Champagne corks are popping but adjust for the impact of China’s port delays and the outlook shows greater fragility writes Will Fray from Maritime Strategies International.
The dry bulk freight market has gone from strength to strength since the publication of MSI’s Q2 report, with spot earnings increasing to over $30 k/Day for all benchmark vessels on average in July. This is the first time this has happened since August 2008, notwithstanding changes to the benchmark vessel and route compositions since then.
Given rising sentiment and surging freight markets, it would be natural to assume that trade in dry bulk commodities this year had exceeded previous estimates. The reality, however, contrasts with expectations; in its Q3 Dry Bulk Market Update*, MSI’s estimate for trade growth in 2021 has been cut from 6% yoy to 4%.
The largest downgrade has been made to iron ore trade, now forecasted to rise by just 1.4% yoy, from over 6% previously. Coal trade growth has also been cut, to 3.6% yoy from 5.4%, and minor bulks trade has also seen a marginal downgrade, mainly due to a downwards adjustment for bauxite.
Bucking the trend has been more positive grains trade, however a 6 MnT uplift (driven by strong shipments from the US to China) is heavily offset by the 80 MnT cut to iron ore, 21 MnT cut for coal and 12 MnT cut for minor bulks.
The change to MSI’s view for China’s imports this year stems from several factors. Perhaps the most powerful signal is the recent historical trend: Chart 1 plots China’s monthly iron ore imports by year – 2021’s trend is now on a downwards trajectory, although we note that the second half of the year is usually stronger than the first.
Lower cargo growth in 2021 means our estimate for tonne-mile demand growth has declined from 6.3% yoy in our view published three months ago to 4.6% yoy in this update. Notably, our headline Dwt demand outlook is barely changed at a robust 6.4% yoy as we have again increased our assessments of days in port for 2021.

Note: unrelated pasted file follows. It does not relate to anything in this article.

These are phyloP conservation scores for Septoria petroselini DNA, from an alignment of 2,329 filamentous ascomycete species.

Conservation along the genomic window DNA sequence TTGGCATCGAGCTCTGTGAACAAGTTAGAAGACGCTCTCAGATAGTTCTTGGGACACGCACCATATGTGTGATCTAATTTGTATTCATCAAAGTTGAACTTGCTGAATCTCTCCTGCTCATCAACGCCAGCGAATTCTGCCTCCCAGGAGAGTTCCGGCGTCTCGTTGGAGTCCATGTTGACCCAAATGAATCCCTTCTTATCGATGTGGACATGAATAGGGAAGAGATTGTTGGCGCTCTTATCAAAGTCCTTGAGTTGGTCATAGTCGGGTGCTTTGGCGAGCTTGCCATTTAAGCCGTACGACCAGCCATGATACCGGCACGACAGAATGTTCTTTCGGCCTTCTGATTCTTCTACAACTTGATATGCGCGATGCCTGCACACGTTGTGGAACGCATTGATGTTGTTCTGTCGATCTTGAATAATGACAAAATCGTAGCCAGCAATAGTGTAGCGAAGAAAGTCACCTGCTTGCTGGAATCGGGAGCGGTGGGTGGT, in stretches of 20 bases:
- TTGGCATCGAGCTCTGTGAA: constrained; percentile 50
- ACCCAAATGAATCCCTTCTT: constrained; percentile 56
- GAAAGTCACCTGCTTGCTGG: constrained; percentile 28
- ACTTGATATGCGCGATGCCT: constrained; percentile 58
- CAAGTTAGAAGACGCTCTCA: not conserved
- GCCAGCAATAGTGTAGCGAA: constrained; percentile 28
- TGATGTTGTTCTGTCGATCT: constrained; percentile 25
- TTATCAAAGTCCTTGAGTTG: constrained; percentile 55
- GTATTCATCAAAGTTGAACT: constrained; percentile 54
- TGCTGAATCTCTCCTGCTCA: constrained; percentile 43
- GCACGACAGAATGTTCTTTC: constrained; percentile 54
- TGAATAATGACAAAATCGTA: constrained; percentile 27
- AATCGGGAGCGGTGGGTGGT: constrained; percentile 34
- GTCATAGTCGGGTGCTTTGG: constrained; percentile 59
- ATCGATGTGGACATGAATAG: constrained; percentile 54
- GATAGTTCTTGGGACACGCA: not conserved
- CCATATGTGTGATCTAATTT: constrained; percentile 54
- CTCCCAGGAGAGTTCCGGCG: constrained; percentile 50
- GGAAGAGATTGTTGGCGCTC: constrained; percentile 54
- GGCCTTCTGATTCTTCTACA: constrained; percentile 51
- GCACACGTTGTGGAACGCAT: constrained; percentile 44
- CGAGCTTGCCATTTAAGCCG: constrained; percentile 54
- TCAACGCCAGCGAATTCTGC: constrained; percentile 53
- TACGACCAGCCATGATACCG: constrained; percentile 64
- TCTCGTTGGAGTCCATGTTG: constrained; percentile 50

Chart 2 plots the average days spent waiting to discharge in China for the Panamax, Handymax and Handysize bulker segments according to data from Oceanbolt. Since this time last year, time spent waiting has been far higher than any period since 2015.
Note that with China accounting for such a high concentration of cargo, increasing time in port there has leveraged the impact of cargo volumes on the requirement for ships.
To understand the impact of higher port days, we ran a scenario through our market model on MSI HORIZON with port days in 2021 at the 2015-2019 historical average.
The outcome is startling – in this scenario the dry bulk fleet employment rate would be 81%, similar to the weak markets of 2015 and 2016. Handysize 1 Yr T/C rates would be only $7.8 k/Day in 2021, compared with $18 k/Day in our Base Case.
To MSI this is critical to understanding the drivers of the current freight market strength, and to build an informed sense of its likely direction. To put it more clearly, port congestion is a major reason behind high freight earnings.
The outlook for port delays, therefore, remains a critical factor in assessing the outlook for the dry bulk earnings. This is a position that MSI has held front and centre of our analysis for much of this year and has been reinforced by the latest market developments.